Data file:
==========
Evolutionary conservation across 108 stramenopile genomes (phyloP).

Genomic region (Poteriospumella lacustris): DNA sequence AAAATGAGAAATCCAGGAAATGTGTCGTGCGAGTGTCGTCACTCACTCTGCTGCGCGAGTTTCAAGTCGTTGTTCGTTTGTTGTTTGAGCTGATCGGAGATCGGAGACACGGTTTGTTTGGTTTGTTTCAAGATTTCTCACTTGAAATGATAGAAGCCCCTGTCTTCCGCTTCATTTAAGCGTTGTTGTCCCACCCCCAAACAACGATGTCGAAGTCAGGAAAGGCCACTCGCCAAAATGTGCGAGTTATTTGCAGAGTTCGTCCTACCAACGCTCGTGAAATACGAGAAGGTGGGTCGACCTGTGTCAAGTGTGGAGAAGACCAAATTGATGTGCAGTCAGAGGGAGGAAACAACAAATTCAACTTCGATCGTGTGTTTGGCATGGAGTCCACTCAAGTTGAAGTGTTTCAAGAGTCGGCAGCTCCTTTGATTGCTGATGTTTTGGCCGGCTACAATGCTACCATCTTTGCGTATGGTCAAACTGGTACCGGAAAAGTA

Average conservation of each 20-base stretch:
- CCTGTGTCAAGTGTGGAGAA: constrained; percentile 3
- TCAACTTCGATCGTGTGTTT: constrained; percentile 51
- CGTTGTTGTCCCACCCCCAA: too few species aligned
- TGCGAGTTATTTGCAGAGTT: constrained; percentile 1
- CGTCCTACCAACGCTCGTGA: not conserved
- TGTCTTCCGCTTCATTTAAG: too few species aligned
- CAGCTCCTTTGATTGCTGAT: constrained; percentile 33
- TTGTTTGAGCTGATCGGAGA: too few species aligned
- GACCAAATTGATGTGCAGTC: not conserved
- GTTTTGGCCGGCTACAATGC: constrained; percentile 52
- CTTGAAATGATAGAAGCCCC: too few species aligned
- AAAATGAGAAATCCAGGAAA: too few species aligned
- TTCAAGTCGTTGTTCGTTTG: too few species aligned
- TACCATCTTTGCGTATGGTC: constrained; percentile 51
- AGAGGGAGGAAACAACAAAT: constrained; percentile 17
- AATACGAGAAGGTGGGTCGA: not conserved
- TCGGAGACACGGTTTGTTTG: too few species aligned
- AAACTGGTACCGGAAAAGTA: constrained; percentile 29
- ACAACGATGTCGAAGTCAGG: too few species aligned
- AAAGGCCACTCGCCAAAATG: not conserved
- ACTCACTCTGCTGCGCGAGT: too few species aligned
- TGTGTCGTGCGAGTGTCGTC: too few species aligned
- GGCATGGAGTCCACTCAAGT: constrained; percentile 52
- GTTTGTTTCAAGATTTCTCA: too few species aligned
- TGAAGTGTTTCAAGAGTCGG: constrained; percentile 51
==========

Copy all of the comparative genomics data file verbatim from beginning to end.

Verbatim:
Evolutionary conservation across 108 stramenopile genomes (phyloP).

Genomic region (Poteriospumella lacustris): DNA sequence AAAATGAGAAATCCAGGAAATGTGTCGTGCGAGTGTCGTCACTCACTCTGCTGCGCGAGTTTCAAGTCGTTGTTCGTTTGTTGTTTGAGCTGATCGGAGATCGGAGACACGGTTTGTTTGGTTTGTTTCAAGATTTCTCACTTGAAATGATAGAAGCCCCTGTCTTCCGCTTCATTTAAGCGTTGTTGTCCCACCCCCAAACAACGATGTCGAAGTCAGGAAAGGCCACTCGCCAAAATGTGCGAGTTATTTGCAGAGTTCGTCCTACCAACGCTCGTGAAATACGAGAAGGTGGGTCGACCTGTGTCAAGTGTGGAGAAGACCAAATTGATGTGCAGTCAGAGGGAGGAAACAACAAATTCAACTTCGATCGTGTGTTTGGCATGGAGTCCACTCAAGTTGAAGTGTTTCAAGAGTCGGCAGCTCCTTTGATTGCTGATGTTTTGGCCGGCTACAATGCTACCATCTTTGCGTATGGTCAAACTGGTACCGGAAAAGTA

Average conservation of each 20-base stretch:
- CCTGTGTCAAGTGTGGAGAA: constrained; percentile 3
- TCAACTTCGATCGTGTGTTT: constrained; percentile 51
- CGTTGTTGTCCCACCCCCAA: too few species aligned
- TGCGAGTTATTTGCAGAGTT: constrained; percentile 1
- CGTCCTACCAACGCTCGTGA: not conserved
- TGTCTTCCGCTTCATTTAAG: too few species aligned
- CAGCTCCTTTGATTGCTGAT: constrained; percentile 33
- TTGTTTGAGCTGATCGGAGA: too few species aligned
- GACCAAATTGATGTGCAGTC: not conserved
- GTTTTGGCCGGCTACAATGC: constrained; percentile 52
- CTTGAAATGATAGAAGCCCC: too few species aligned
- AAAATGAGAAATCCAGGAAA: too few species aligned
- TTCAAGTCGTTGTTCGTTTG: too few species aligned
- TACCATCTTTGCGTATGGTC: constrained; percentile 51
- AGAGGGAGGAAACAACAAAT: constrained; percentile 17
- AATACGAGAAGGTGGGTCGA: not conserved
- TCGGAGACACGGTTTGTTTG: too few species aligned
- AAACTGGTACCGGAAAAGTA: constrained; percentile 29
- ACAACGATGTCGAAGTCAGG: too few species aligned
- AAAGGCCACTCGCCAAAATG: not conserved
- ACTCACTCTGCTGCGCGAGT: too few species aligned
- TGTGTCGTGCGAGTGTCGTC: too few species aligned
- GGCATGGAGTCCACTCAAGT: constrained; percentile 52
- GTTTGTTTCAAGATTTCTCA: too few species aligned
- TGAAGTGTTTCAAGAGTCGG: constrained; percentile 51